(Another thing that non-electronics types overlook until it bites them is that at the pins of the device you need to be aware of synchronising signals into the internals of the chip. There's other questions about that around here somewhere!)

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I found a beneficial way of getting procedures expressed in VHDL was to consider the finite state machine. By visualizing your algorithm as states in a FSM, you can start to re-shape your code into something that can be executed all-at-once, and only gets executed step-by-step by virtue of the FSM.

I'm not saying you need to build a state for each line of similarly functional C++ code (though that would theoretically work), but you can start grouping things like assignments and calculations, and hand them off to a state to be executed simultaneously when the FSM enters that state.

Now, your "program" becomes a FSM, which, in VHDL is a big case-switch type statement (based on the state of the FSM), and some logic for how the state needs to be updated to go to the next state for your algorithm.

Hope this helps!!

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  • \$\begingroup\$ Note that an FSM is a lot of combinational logic (what will all the next output signals be and what will the next state be) plus a relatively small amount of sequential logic to capture the new current state, new output values, etc. when the clock edge comes. \$\endgroup\$ – billt Feb 12 '13 at 1:41
  • \$\begingroup\$ In hardware, true. And that is indeed the end result on the FPGA or whatever you use. But defining all that logic explicitly isn't necessary with the modern compilers available these days. All you'd really need is a little testing logic (if..then, not AND OR) to decide what to store as your next intended state. Working from a hardware standpoint, it makes sense, but the question asks for things in terms of c/c++, going from sequential programming to VHDL, not hardware to VHDL. \$\endgroup\$ – bythenumbers Feb 14 '13 at 20:15

In C or C++, Java etc. you are essentially creating a sequence of events to happen in order. Understand that in an HDL you are only doing a sequential program in the testbench, in order to get a timed sequence of signal values.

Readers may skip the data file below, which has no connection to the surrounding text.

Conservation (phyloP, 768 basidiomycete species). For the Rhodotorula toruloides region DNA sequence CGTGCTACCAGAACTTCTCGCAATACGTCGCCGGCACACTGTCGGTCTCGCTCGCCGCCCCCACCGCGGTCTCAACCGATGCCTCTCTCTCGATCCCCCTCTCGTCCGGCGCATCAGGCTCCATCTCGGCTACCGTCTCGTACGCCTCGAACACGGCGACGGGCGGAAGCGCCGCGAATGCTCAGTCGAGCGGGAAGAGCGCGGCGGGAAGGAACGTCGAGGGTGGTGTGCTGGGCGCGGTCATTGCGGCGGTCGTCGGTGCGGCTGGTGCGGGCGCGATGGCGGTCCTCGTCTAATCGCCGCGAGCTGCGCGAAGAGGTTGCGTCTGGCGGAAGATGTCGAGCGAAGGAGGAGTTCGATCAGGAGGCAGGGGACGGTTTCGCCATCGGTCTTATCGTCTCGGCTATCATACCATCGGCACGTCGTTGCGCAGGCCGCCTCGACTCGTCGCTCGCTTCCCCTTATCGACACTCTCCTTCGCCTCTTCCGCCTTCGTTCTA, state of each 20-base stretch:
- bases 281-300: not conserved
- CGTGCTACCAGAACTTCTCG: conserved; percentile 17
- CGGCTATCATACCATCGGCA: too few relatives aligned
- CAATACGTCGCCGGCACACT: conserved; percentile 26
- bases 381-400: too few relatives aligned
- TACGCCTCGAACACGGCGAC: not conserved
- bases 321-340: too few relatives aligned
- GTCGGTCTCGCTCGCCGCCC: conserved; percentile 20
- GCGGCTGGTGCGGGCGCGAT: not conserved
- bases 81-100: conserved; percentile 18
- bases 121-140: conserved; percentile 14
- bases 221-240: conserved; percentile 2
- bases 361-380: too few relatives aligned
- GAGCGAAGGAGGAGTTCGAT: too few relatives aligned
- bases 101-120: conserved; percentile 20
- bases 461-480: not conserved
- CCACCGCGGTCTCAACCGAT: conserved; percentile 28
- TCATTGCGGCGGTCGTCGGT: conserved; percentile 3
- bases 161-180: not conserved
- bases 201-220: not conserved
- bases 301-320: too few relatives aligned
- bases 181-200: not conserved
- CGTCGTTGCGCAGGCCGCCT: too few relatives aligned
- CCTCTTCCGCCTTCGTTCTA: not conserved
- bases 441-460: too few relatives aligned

The good part of coding in HDL is actually designing a circuit netlist, not a program. Think of a case or switch block as a multiplexor. Inputs are wires, outputs are wires, in the middle is combinational logic. on silicon or on a breadboard, a wire does not wait it's turn to be told what to do. A 74xx nand gate does not wait to be told what to do. It's always a nand gate, and it's always nanding, so long as power is on. A multiplexor always multiplexes. An inverter always inverts. Then flops always flop on any clock edge, and a latch always latches on it's enable. Same as if you drew a schematic. Modules and Entities are the same as a heirarchical schematic. It made a lot more sense to me when I stopped thinking of it as a program and started to see the circuit instead.

My favorite reference is Chu's RTL Hardware Design Using VHDL. Even Verilog people would benefit from the concept stuff, but it's all VHDL syntax. http://www.amazon.com/gp/aw/d/0471720925/ref=mp_s_a_1?qid=1360628255&sr=8-1&pi=SL75

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VHDL and Verilog were originally designed as languages to describe hardware for simulation. They were later re-used as languages to describe hardware for synthisis.

There are two strategies to describing hardware, behavioural and structural. In behavioural description we use program code to describe how our hardware behaves. In structural description we describe our peice of hardware in terms of smaller peices of hardware.

Most practical designs will use a mixture of both. So you have small behavioural blocks (always blocks in verilog, processes in VHDL) within an overall structural design.

Normally we have two main types of behvaioural block. "combinatorial" blocks define a combinatorial function of their inputs. Logically they are run when any input changes and they have no memory.

Sequential blocks are normally written to define what happens after the clock edge in terms of what happened before the clock edge. This is how we manage to maintain a determinisitic design even though all blocks triggered by the same clock edge run in a nondeterministic order in the simulator and at the same time in the synthisized hardware.

If you plan to synthisize your code then you need to think about what things mean structurally even when defining them behaviourally, because the first thing the synthisizer is going to do is translate your behavioural description to a structural one. Loops will be unrolled, arithmetic and logic statements will become arithmetic and logic hardware blocks. Flow control statements will become multiplexers (potentially very wide ones).